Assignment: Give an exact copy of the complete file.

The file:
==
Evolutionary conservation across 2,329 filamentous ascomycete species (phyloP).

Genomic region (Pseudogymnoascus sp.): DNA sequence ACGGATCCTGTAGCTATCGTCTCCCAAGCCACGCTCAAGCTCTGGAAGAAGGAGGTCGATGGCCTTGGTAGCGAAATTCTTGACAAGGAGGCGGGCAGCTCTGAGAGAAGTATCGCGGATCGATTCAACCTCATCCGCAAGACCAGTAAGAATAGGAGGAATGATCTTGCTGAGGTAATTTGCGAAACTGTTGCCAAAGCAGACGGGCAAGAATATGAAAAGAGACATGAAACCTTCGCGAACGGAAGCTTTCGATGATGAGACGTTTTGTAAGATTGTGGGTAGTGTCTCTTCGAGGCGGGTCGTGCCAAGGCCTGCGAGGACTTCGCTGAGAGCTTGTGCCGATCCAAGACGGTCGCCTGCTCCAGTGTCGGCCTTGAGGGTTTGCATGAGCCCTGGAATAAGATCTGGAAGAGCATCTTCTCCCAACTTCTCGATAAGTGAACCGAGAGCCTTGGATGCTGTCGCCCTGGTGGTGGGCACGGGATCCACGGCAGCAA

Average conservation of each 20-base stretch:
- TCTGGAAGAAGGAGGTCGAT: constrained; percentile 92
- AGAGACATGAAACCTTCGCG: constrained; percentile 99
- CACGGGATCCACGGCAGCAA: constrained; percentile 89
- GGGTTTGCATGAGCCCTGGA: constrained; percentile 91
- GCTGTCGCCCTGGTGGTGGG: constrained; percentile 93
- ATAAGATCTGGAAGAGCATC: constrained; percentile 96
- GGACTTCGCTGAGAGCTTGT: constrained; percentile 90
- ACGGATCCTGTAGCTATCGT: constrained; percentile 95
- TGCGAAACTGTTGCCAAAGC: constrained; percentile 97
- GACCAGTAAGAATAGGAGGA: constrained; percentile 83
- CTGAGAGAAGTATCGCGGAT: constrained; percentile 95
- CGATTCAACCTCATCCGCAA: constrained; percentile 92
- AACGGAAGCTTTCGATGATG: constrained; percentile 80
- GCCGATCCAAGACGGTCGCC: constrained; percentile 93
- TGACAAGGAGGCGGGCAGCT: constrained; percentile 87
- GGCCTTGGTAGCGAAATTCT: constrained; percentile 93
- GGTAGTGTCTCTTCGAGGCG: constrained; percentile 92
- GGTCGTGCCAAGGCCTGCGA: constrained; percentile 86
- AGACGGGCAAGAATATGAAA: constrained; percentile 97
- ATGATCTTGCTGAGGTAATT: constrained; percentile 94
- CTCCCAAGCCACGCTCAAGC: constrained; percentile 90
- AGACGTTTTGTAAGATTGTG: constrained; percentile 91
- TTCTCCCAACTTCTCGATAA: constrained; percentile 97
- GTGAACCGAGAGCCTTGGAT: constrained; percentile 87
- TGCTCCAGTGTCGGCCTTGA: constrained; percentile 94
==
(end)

Evolutionary conservation across 2,329 filamentous ascomycete species (phyloP).

Genomic region (Pseudogymnoascus sp.): DNA sequence ACGGATCCTGTAGCTATCGTCTCCCAAGCCACGCTCAAGCTCTGGAAGAAGGAGGTCGATGGCCTTGGTAGCGAAATTCTTGACAAGGAGGCGGGCAGCTCTGAGAGAAGTATCGCGGATCGATTCAACCTCATCCGCAAGACCAGTAAGAATAGGAGGAATGATCTTGCTGAGGTAATTTGCGAAACTGTTGCCAAAGCAGACGGGCAAGAATATGAAAAGAGACATGAAACCTTCGCGAACGGAAGCTTTCGATGATGAGACGTTTTGTAAGATTGTGGGTAGTGTCTCTTCGAGGCGGGTCGTGCCAAGGCCTGCGAGGACTTCGCTGAGAGCTTGTGCCGATCCAAGACGGTCGCCTGCTCCAGTGTCGGCCTTGAGGGTTTGCATGAGCCCTGGAATAAGATCTGGAAGAGCATCTTCTCCCAACTTCTCGATAAGTGAACCGAGAGCCTTGGATGCTGTCGCCCTGGTGGTGGGCACGGGATCCACGGCAGCAA

Average conservation of each 20-base stretch:
- TCTGGAAGAAGGAGGTCGAT: constrained; percentile 92
- AGAGACATGAAACCTTCGCG: constrained; percentile 99
- CACGGGATCCACGGCAGCAA: constrained; percentile 89
- GGGTTTGCATGAGCCCTGGA: constrained; percentile 91
- GCTGTCGCCCTGGTGGTGGG: constrained; percentile 93
- ATAAGATCTGGAAGAGCATC: constrained; percentile 96
- GGACTTCGCTGAGAGCTTGT: constrained; percentile 90
- ACGGATCCTGTAGCTATCGT: constrained; percentile 95
- TGCGAAACTGTTGCCAAAGC: constrained; percentile 97
- GACCAGTAAGAATAGGAGGA: constrained; percentile 83
- CTGAGAGAAGTATCGCGGAT: constrained; percentile 95
- CGATTCAACCTCATCCGCAA: constrained; percentile 92
- AACGGAAGCTTTCGATGATG: constrained; percentile 80
- GCCGATCCAAGACGGTCGCC: constrained; percentile 93
- TGACAAGGAGGCGGGCAGCT: constrained; percentile 87
- GGCCTTGGTAGCGAAATTCT: constrained; percentile 93
- GGTAGTGTCTCTTCGAGGCG: constrained; percentile 92
- GGTCGTGCCAAGGCCTGCGA: constrained; percentile 86
- AGACGGGCAAGAATATGAAA: constrained; percentile 97
- ATGATCTTGCTGAGGTAATT: constrained; percentile 94
- CTCCCAAGCCACGCTCAAGC: constrained; percentile 90
- AGACGTTTTGTAAGATTGTG: constrained; percentile 91
- TTCTCCCAACTTCTCGATAA: constrained; percentile 97
- GTGAACCGAGAGCCTTGGAT: constrained; percentile 87
- TGCTCCAGTGTCGGCCTTGA: constrained; percentile 94